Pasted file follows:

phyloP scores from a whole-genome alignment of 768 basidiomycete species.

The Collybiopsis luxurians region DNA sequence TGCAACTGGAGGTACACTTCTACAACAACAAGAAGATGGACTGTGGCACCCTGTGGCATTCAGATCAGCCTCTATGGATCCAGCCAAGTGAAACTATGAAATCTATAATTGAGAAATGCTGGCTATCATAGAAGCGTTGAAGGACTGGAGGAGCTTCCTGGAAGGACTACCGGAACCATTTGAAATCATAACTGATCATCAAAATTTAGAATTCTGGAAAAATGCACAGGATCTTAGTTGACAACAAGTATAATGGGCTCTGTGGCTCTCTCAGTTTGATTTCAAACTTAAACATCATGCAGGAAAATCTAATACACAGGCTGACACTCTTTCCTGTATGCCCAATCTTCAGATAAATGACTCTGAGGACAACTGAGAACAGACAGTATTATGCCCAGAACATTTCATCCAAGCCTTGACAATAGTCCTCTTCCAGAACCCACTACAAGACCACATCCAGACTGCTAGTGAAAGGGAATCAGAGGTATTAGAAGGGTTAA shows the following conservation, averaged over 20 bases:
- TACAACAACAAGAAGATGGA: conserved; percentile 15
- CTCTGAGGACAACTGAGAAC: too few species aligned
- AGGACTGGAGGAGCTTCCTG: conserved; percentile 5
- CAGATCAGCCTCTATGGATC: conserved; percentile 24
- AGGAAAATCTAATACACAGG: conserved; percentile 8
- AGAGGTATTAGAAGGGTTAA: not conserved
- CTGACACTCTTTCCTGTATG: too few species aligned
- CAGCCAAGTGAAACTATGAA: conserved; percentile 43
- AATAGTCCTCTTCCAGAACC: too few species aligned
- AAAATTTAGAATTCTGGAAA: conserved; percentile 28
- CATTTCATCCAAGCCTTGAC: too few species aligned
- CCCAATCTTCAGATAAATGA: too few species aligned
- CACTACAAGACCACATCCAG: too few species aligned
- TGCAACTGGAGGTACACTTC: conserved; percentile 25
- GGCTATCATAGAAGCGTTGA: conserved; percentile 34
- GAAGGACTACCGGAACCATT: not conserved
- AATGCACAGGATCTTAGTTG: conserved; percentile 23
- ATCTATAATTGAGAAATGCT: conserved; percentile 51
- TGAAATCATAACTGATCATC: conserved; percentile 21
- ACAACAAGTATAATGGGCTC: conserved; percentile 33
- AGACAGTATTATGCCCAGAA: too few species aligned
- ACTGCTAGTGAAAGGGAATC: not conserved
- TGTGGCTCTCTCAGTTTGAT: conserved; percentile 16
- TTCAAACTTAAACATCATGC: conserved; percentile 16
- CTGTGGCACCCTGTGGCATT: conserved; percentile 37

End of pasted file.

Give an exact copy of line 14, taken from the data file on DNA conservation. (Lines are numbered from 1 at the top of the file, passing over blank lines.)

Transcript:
- CCCAATCTTCAGATAAATGA: too few species aligned